The butt of his pistol connects with the nut sitting on his desk, dead centre.
The fragments of the shell skid over the surface of the desk, some falling into oblivions on the floor. The nut itself remains, spinning on the spot.
He has to admit, smashing nuts open with the butt of his gun is a touch crass, a touch gauche, even with an audience like Reno, but it’s effective. He pulls the edge of his hand across his desk, gently drawing the detritus of the shells to one side, and then adjusting the flat to progressively diminish the area of the pile. This is important.
He places his pistol on the desk, before drumming the fingers of one hand on it. He lowers his head a little after a time, yet he can sense that Reno and Tseng maintain their stares.
He looks up. The young redhead languidly rests his back against the wall of the office, one sneaker-shod foot also connecting with it, his knee forming an extended V. His expression displays the usual combination of a leer mixed with cheerful insouciance. Tseng, on the other hand, stands rigid in front of the desk in that strange posture of his, one hand resting behind him in the small of his back.
His father had termed people who always seemed obtrusively vertical to be in a state of ‘hovering’. Tseng always seems to him to hover.
There was something, there, underneath the surface of diffidence and reserve. A guardedness. He was an odd character to discern. Even for a Turk, he held a lot back. Yet he was effective; he’d been Veld’s protégé with good reason.
The stares and the silence continue on, prickly, more palpable.
He’d finalised their briefing, and hadn’t dismissed them, expecting that they’d want to ventilate some of the details. Though they’d surely pieced together much due to the surveillance work, the entirety of it, revealed, was still rather weighty. Instead, they simply looked, as if they wanted some kind of affirmation from him. This was irritating, as if anything he had been hoping for something of the opposite effect.
It's Reno who finally wades into the thicket of silence. "Penny for your thoughts, chief."
He protrudes his chin a little in concession, and sniffs. "Pretty big operation. Nothing we can’t handle, though. The army will take care of the rest."
He looks up. Tseng’s eyes remain fixed on him.
Leaning back a little in his chair, he reaches for his glass of ice water on the desk, and takes a sip, before tossing the nut into his mouth. Crunching, he flicks open his snuff box. He isn’t a drinker anymore, but he likes tobacco. Of all drugs, it produces the best high-to-retention of control ratio. Within the building, he was confined on choice, but even so, there was an unfussy elegance about snuff. He takes the powder between thumb and forefinger, and inhales.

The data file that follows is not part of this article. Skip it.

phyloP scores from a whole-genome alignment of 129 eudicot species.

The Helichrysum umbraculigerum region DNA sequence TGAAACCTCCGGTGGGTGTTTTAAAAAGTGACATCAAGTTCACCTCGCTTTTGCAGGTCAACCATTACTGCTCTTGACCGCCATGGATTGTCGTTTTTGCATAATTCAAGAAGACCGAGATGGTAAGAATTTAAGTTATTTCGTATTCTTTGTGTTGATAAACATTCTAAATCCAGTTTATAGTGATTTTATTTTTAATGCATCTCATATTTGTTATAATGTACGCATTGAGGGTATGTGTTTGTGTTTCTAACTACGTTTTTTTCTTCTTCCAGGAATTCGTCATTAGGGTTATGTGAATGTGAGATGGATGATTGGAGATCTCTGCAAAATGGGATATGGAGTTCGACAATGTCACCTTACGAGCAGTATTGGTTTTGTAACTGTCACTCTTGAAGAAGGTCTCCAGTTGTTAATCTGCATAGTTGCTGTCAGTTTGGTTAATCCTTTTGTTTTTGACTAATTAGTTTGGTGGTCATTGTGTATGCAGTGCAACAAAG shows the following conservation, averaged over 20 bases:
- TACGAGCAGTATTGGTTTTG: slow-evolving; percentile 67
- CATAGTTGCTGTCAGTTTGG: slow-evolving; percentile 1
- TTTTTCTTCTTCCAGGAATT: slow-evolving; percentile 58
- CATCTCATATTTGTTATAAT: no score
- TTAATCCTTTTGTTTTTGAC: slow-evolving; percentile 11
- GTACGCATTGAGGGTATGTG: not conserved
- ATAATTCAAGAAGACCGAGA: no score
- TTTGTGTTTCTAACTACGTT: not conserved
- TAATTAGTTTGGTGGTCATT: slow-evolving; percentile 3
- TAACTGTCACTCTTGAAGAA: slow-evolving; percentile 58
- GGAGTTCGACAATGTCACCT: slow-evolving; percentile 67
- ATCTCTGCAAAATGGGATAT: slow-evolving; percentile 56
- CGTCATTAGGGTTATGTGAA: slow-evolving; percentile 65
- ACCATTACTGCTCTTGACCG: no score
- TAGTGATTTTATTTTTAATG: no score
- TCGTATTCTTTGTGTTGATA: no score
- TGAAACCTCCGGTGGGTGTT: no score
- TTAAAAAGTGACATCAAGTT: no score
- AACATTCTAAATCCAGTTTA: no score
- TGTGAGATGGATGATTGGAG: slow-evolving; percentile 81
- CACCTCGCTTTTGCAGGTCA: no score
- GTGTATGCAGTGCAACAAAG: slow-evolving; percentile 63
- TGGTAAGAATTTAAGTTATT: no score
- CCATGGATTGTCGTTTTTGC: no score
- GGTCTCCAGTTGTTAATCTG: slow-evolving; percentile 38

Such good stuff. Not so good for his sinuses, though.
He’s tiring of Tseng’s silence. It seems a challenge, almost.
"Tseng. Will you do this thing?" His tone is customarily flat, not at all matching the issue at hand; it was a superfluous question anyhow, operational assignments were not done by consent. But he needs the confirmation.
"All the evidence we’ve collected seems beyond dispute, Sir."
That was true enough, though a little evasive. It hadn’t been quite what he’d been asking.
"And you’ll do exactly what’s required?" he asks Tseng, almost in a whisper.
"Of course, Sir. Of course."
"Go-od," he finds himself saying, as two syllables.
Perhaps it was the snuff, but he begins to feel a little sick. Not as bad as cigarettes on an empty stomach, though.
"In some ways, it’s simply routine," Tseng comments, flatly, still staring.
Tseng was definitely, at some level, judging him. Or challenging him. He was certain of it now.
The glass of water stops, mid-distance between the desk and his lips. "Yes. All entirely routine. "
He stares back at Tseng.
Reno blows a bubble from the gum he’s chewing, breaking the intensity of the moment. There would always be a little disconnect in his mind between the boyish, devil-may-care naivety of Reno’s demeanour, and the reality that he was endearingly, sometimes breathtakingly efficient; always ready for any task, good or ill. Precisely the quality you wanted in a Turk, nominally.
Reno draws himself forward, off the support of the wall, and flexes his shoulders, attempting to tease out the tension. His lithe body clings to his white shirt, under the suit jacket. He giggles.
"Tseng, ya make it sound so boring. This one’s gonna be such a blast."
"Hey," Vincent Valentine finds himself saying, in a gravelly burble, "there’s not going to be any of that shit. No wet work. Just bring them in."
He keeps his head down, but he notices, in his peripheral vision, a change in Tseng. A slight brightening, a loosening, an easiness. Tseng liked restraint. Following the rules, keeping discipline. Keeping just the right side of the line. Or whatever fucking justification, whatever internalisation of the situation Tseng feels he needs, he seems to have it, now.
He jerks his head straight up, and takes one final assessment of the pair, and then takes a single, deep breath. "Okay. Dismissed."
As they leave his office, he begins to slacken his tie, working it loose, tugging it from side to side. He sits in a stupor in his chair, delaying the inevitable. Something much worse than the briefing approaches, much worse than dealing with Tseng.
But it has to be done.
He scoops up the black receiver of his desk phone from its cradle.
He has a social call to arrange.